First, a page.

In the US we are literally eating our children so the fed can print more to flush the economy. Then butthole boomers say pay it back, the government says they will do something yet causes more and more trauma for young people, local governments displace young people 50/50 with foreigners who are here to stay and don't speak English and tell our kids to learn their language to keep up.
      The AI is meaningless. The whole system is engineered to torment children so someone gets a salary because the government can't take the reins and put together a functional economy, instead relying on the "experts" of "academia" to save us. When in reality, all academics are liars especially economists, and the only thing that won't stop is the fed.
      Destroy the schools, then destroy the fed. Everyone will be free again. Knowledge is easy with technology.

      • 10 months ago
        Anonymous

        Good points.

        >Knowledge is easy with technology.
        But it's not the knowledge. Who can use the knowledge he had from the education system?
        Education means dressage, Students are trained to function within the system and at the same time they are inculcated with its ideology.

        Different to here (Europe) the victims seems to pay for that scam them self or have to go in debt.

      • 10 months ago
        Anonymous

        You hit the nail on the head. American higher education has been completely hollowed out to promote this fiat/debt slavery scheme. And you are absolutely correct that the entire system needs to go, sooner rather than later. Unfortunately there are too many interests aligned with keeping it in place.

    • 10 months ago
      Anonymous

      That's fricking moronic and mediocre. You do need to first understand fundamentals to create newcreative ideas, it has to be based on basic knowledge in the field.

      • 10 months ago
        Anonymous

        I don't disagree, which is why you should only study the basics of WHAT YOU LIKE. all of these other courses exist solely to teach you the basic processes and procedures to improve your life. These things don't need to be memorized or learned anymore. Just like kids don't need to know how to read cursive or interpret a map, you don't need to know the process of writing an effective argument unless it's something you autistically enjoy (like cursive and maps)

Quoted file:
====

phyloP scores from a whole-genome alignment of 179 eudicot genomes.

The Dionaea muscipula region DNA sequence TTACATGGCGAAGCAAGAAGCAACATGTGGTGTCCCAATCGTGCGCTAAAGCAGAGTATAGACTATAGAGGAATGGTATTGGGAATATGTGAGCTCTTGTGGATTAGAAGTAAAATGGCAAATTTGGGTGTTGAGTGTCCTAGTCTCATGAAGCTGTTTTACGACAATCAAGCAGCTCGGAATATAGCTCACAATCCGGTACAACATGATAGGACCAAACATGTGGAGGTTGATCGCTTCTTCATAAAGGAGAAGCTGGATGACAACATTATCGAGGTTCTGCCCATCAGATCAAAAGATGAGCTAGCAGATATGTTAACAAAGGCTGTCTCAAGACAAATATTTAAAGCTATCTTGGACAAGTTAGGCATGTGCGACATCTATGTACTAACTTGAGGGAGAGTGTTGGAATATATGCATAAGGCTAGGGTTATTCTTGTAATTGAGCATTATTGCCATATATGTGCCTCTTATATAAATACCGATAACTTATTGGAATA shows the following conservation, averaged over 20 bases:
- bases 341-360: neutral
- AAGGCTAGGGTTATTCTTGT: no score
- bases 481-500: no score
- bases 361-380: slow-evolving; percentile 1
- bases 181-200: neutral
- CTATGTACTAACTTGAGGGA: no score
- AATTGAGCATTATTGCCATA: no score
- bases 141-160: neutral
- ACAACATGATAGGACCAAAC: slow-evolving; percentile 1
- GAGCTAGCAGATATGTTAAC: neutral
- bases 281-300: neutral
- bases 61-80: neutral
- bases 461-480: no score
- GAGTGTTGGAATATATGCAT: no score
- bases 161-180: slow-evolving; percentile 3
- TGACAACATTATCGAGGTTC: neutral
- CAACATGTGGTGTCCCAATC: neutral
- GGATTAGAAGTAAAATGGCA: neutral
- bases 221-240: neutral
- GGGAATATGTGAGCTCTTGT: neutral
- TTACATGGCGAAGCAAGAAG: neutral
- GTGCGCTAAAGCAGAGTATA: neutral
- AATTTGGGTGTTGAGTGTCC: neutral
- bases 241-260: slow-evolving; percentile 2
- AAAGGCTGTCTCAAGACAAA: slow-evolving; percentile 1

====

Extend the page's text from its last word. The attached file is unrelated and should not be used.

• 10 months ago
      Anonymous

      You can already cheat, you morons. There is nothing magical about a chatbot that makes students obligated to use it anymore than they could already use chegg or pay someone to do their homework.

      How do you expect to learn something without doing solved problems first? That's the point of bachelor's level education. Also, research is almost always part of undergraduate science programs, so you're actually just wrong.

    • 10 months ago
      Anonymous

      >4 years learning 100% solved problems.
      They're teaching you problem solving techniques, moron. The point is to give you a foundation to work with. While ChatGPT will be immensely useful, fundamentals remain. >Isn't actually valuable with how fast technology moves
      Much of the content was very useful to the people "making technology move fast", and while some topics go in and out of fashion, this is mostly at an advanced level.

      I doubt many of you (unless you're at a PhD level) will learn anything in mathematics that wasn't known in 1923. Such "old tech" is still useful, always will be.

    • 10 months ago
      Anonymous

      The whole point is learning the fundamentals you goofball. And when you get into the masters and phd you do make your own new shit. This is like getting mad at grade school for teaching kids basic arithmetic instead of making whole new things. I don’t even understand your point here, have you ever even learned anything in general?

      • 10 months ago
        Anonymous

        You're not getting the point because you're unintelligent. You need to learn basic arithmetic, you don't need to learn the best way to organize a paper just like you don't need to learn how to read a map or write in cursive (and how you don't need to know Grammer)

        I'm not trying to trash everything, I'm trashing these skills that are fundamentally useless and exist only because people need to follow specific processes and procedures. At most, all you need to know what to do to form arguments is a list of pros and cons. You can then have AI construct the rest. That base skill is still useful and necessary, the rest are not.